READER: What are the advantages and the disadvantages of using a blood test to pregnancy-test cows?
DR. McMILLAN: Years ago, many farmers "bumped a calf" to determine pregnancy. This means they would sharply push in on the cow's abdomen several times and then hold their fist firmly against the abdomen to feel the calf in the uterus as it swung back and forth. This only worked with late-term pregnancies, but it was somewhat useful to know when to dry off a milk cow to let her get ready for the next lactation.
Later, rectal palpation by a veterinarian became the gold standard of pregnancy testing. Experienced veterinarians can accurately determine pregnancy down to as little as 30 days postbreeding. Especially up to four months, the veterinarian can give a fairly accurate estimate of fetal age. In addition, diseases, fetal mummies and injuries that might lead to abortion or difficulty in calving can be identified. This information in real time allows for culling, treatment and sorting decisions while the cow is still in the chute.
Beginning in the mid-1980s, ultrasound became an option. It can often detect pregnancy as early as 28 days, with some techniques reportedly decreasing that to fewer than 20 days. Ultrasound can detect fetal viability, sex and some reproductive or developmental abnormalities. This provides a more precise determination of fetal age, and just like with rectal palpation, results are available immediately.
When properly timed, ultrasound and rectal palpation can distinguish between artificial insemination (AI) and natural service pregnancies.
Now, let's talk blood tests. These are probably best called "biochemical tests," because some use blood, and others use milk to identify hormones or proteins unique to pregnancy. These tests are reported 99% accurate and require sample collection. These samples are sent to a central laboratory, and results are available anywhere from a few days to a few weeks. Recently, chuteside tests have been developed for on the farm, with results in 30 minutes or sooner.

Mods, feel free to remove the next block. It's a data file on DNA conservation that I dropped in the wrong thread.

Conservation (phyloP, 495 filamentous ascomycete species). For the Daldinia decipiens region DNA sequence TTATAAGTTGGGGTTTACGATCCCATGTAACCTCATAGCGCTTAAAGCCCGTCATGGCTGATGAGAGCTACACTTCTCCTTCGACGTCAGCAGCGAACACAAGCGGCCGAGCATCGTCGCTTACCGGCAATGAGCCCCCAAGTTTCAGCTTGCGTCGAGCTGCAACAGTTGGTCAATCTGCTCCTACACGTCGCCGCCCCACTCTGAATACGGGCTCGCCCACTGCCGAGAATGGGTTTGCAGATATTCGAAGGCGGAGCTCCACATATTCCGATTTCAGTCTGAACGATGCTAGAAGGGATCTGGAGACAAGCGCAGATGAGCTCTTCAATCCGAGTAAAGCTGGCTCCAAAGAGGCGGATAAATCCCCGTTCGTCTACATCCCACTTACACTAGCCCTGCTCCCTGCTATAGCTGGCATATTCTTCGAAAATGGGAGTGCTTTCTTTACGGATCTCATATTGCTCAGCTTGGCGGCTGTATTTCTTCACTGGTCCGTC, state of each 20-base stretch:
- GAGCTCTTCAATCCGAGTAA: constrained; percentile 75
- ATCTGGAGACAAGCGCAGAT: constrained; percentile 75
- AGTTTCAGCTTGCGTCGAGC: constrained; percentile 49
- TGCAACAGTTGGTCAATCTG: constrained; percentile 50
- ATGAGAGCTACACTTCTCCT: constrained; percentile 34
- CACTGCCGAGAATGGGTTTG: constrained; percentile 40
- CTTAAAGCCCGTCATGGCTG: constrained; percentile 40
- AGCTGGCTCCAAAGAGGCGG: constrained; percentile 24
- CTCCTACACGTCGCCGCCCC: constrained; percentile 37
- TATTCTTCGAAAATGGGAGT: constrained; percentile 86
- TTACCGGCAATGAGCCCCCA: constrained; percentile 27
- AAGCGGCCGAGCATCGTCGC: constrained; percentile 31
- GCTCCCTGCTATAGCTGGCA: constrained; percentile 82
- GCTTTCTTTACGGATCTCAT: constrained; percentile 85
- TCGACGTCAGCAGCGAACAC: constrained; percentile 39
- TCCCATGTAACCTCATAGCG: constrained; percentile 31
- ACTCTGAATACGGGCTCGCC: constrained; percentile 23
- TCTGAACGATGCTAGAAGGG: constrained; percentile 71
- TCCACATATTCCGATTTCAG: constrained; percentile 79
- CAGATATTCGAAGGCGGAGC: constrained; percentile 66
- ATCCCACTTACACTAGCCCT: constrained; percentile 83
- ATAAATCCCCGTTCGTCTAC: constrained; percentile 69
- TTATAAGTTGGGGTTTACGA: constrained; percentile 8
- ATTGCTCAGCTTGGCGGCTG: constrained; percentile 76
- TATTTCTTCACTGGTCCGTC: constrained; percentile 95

With biochemical tests, cattle must be at least 73 to 95 days from calving (depending on the test) to avoid interference from the previous pregnancy. Abortions and early embryonic deaths can result in false positives.
In a year like this one , given the value of cull cows and the cost of feed and hay, I believe it's especially critical to preg-check the cow herd. Convert the freeloaders into bottom-line profits sooner rather than later.
READER: I've read there is a new tick in our area that is dangerous to cattle. What can you tell me about this?
DR. McMILLAN: Haemaphysalis longicornis, also known as the Asian longhorned tick (ALT), is native to eastern Asia. As of 2023, the Centers for Disease Control and Prevention reports it has been identified in Arkansas, Connecticut, Delaware, Georgia, Indiana, Kentucky, Maryland, Massachusetts, Missouri, New Jersey, New York, North Carolina, Ohio, Pennsylvania, Rhode Island, South Carolina, Tennessee, Virginia and West Virginia.
ALT females do not need a mate to lay eggs and reproduce. A single female tick is enough for these parasites to gain a foothold in an area. They are not picky feeders and will infest cattle, horses, deer, pigs, sheep, goats, dogs, cats, bears, foxes, raccoons, rabbits and birds. Animals are often infested with large numbers of these ticks, weakening the host, reducing growth, pulling down body condition and dropping milk production. Infestation can even result in death. These ticks carry diseases including theileriosis and babesiosis, which affect a wide range of domestic animals.
Control of the ALT is no different from that of native ticks. Close, thorough and routine examinations are needed to identify the problem early. ALT ticks are small and easy to miss. When checking, focus on animals that are lethargic, have lost body condition or have patchy hair loss. Inspect new animals prior to introducing them to the herd. If ticks are found, consider submitting them to your state Extension service for identification.
When ticks are found, work with your veterinarian to develop a control program. This may include insecticidal ear tags, back rubs, dust bags, sprays, pour-on products or a combination. All animals must be treated. Keep pastures mowed, clear up brush around pasture edges, and keep cattle out of wooded areas.
The risk to humans from the ALT is still being researched. There is little evidence at this time that the ALT carries diseases that can infect humans.
-- Please contact your veterinarian with questions pertaining to the health of your herd. Every operation is unique, and the information in this column does not pertain to all situations. This is not intended as medical advice but is purely for informational purposes.
-- Write Dr. Ken McMillan at Ask The Vet, 2204 Lakeshore Dr., Suite 415, Birmingham, AL 35209, or email email@example.com
(c) Copyright 2023 DTN, LLC. All rights reserved.